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March 25 - April 9 - Midwest Lecture Tour: 5 engagements - "Sandwich Island

From San Francisco Alta California, May 26, 1867


I went up to Hannibal, Quincy and Keokuk, on the Upper Mississippi. The first and the last named are enjoying a season of rest, but not refreshment - the railroads have stricken them dead for a year or two, and I cannot help fearing for Quincy also, now that she is going to build a bridge and let her trade cross the Mississippi, and go through without stopping. St. Louis is doing the same, and somebody has got to suffer for it some day, no doubt.

The railroads have badly crippled the trade of the Keokuk packets, too. They used to go crowded with passengers and freight all the time, but they have room and to spare now. And they don't set a good table any more, either. They never did set a very good table, for that matter, but it was at least better than it is now. Their officers are princes, though.


The ups and downs I have exaggerated a little in Hannibal's case will fit a good many towns in the Mississippi Valley, and Marysville and one or two others on the Pacific Coast. Keokuk, Iowa, was one of the most stirring and enterprising young cities in America seven years ago, but railroads and land speculations killed it in a single night, almost, and for six years it has been sleeping. It is reviving, now, though, and a new and vigorous prosperity is promised it. Its chances are more to be depended upon than Hannibal's, I think.

But Quincy is a wonderful place. It has always thrived - sometimes slowly and steadily, sometimes with a rush - but always making an unquestionable progress. It claims a population of 25,000 now, and it looks as if the claim were well founded. It is the second city of Illinois, in population, business, activity and enterprise, and high promise for the future. I have small faith in their project of bridging the Mississippi, but they ought to know their own business.

I spent a night at General Singleton's - one of the farmer princes of Illinois - he lives two miles from Quincy, in a very large and elegantly furnished house, and does an immense farming business and is very wealthy. He lights his house with gas made on the premises - made from the refuse of petroleum, by pressure. The apparatus could be stowed in a bath-room very conveniently. All you have to do is to pour a gallon or two of the petroleum into a brass cylinder and give a crank a couple of turns and the business is done for the next two days. He uses seventy burners in his house, and his gas bills are only a dollar and a quarter a week. I don't take any interest in prize bulls, astonishing jackasses and prodigious crops, but I took a strong fancy to that gas apparatus.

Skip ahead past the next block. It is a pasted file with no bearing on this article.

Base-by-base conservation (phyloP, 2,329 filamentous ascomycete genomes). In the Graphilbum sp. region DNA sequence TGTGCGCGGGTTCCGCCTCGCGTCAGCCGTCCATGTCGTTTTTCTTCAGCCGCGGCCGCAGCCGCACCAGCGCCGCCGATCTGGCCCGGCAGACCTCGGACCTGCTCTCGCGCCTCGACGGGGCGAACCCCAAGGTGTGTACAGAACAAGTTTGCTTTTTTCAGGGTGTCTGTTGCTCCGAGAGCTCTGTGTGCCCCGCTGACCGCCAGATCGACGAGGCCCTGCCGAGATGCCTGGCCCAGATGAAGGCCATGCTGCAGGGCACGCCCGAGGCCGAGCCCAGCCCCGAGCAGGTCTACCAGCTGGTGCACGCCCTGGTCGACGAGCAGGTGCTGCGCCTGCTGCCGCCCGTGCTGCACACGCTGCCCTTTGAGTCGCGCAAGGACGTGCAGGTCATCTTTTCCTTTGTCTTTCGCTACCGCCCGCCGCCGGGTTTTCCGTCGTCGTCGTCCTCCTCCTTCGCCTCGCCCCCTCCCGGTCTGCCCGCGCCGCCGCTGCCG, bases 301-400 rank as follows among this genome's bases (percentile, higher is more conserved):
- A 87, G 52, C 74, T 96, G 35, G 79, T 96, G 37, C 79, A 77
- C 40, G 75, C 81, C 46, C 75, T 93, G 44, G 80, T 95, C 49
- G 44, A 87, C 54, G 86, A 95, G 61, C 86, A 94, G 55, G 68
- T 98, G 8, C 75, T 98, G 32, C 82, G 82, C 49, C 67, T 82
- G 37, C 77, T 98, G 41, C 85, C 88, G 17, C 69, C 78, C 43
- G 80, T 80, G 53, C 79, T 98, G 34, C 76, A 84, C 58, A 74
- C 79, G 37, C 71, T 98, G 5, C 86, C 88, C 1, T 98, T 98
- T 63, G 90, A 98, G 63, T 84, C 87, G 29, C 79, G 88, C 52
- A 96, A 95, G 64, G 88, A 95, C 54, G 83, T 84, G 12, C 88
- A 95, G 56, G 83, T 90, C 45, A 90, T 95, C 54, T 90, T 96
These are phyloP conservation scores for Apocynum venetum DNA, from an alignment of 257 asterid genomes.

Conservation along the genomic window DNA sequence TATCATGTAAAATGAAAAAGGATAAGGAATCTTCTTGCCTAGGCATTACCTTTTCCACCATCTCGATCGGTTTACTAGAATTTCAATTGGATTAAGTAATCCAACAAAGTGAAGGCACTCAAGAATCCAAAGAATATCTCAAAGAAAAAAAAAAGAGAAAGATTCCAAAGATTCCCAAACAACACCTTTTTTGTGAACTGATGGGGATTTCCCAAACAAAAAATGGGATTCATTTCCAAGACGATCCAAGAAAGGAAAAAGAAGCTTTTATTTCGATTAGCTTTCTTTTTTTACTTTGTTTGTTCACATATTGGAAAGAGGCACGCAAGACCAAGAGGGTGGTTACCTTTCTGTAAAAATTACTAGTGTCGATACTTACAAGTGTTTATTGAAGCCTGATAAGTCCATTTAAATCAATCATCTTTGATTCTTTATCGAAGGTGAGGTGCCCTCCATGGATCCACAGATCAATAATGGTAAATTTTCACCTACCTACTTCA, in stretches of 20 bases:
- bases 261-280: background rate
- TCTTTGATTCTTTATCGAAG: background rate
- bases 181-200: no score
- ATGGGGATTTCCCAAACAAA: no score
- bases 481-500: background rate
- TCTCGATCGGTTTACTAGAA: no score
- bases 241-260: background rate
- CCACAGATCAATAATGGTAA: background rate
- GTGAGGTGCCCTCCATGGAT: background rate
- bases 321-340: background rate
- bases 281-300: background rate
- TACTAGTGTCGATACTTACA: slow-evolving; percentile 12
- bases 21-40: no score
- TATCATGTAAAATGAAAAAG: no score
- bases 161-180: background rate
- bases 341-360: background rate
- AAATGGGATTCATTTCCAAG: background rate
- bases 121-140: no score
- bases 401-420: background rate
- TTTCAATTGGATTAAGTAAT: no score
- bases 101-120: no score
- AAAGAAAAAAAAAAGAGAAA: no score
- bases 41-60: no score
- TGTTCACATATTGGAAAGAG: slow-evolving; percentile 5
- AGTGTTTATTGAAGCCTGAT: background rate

Following the  Midwest lectures  Clemens returned to New York “in an express train ... a distance of nearly twelve hundred miles by the route I came,” probably arriving on the day before he wrote this letter.    SLC to Jane Lampton Clemens and Family, 15 Apr 1867., New York, N.Y. (UCCL 00122), n. 1. 

Scharnhorst writes that Twain departed Quincy on the express train and traveled through Indiana, Ohio, Pennsylvania, New Jersey and into New York, arriving on the 15th of April.  Page 386  The Life of Mark Twain: The Early Years, 1835-1871


Railroads from New York to St. Louis, 1867:

Scharnhorst ( The Life of Mark Twain: The Early Years, 1835-1871, page 383) has Twain entering St. Louis after a transfer of trains in Terre Haute.   These seems unlikely as the only line to East St. Louis from the east in 1867 was the Ohio and Mississippi.  The Indianapolis and St. Louis was the second line to reach St. Louis and it was not completed until 1870.

Mark Twain explained, in another Alta dispatch, that on 17 March he had been asked to “make a few remarks” to a Sunday school, and that he “told that admiring multitude all about Jim Smiley’s Jumping Frog,” which in turn led to a more formal invitation. “I did not intend to lecture in St. Louis, but I got a call to do something of that kind for the benefit of a Sunday School.” On 25 March he delivered his Sandwich Islands lecture before an overflow crowd of about one thousand at Mercantile Library Hall, for the benefit of the South St. Louis Mission Sunday School. The St.

From Explanatory Notes:  Clemens returned to New York “in an express train ... a distance of nearly twelve hundred miles by the route I came,”  He stays at the Westminster Hotel.

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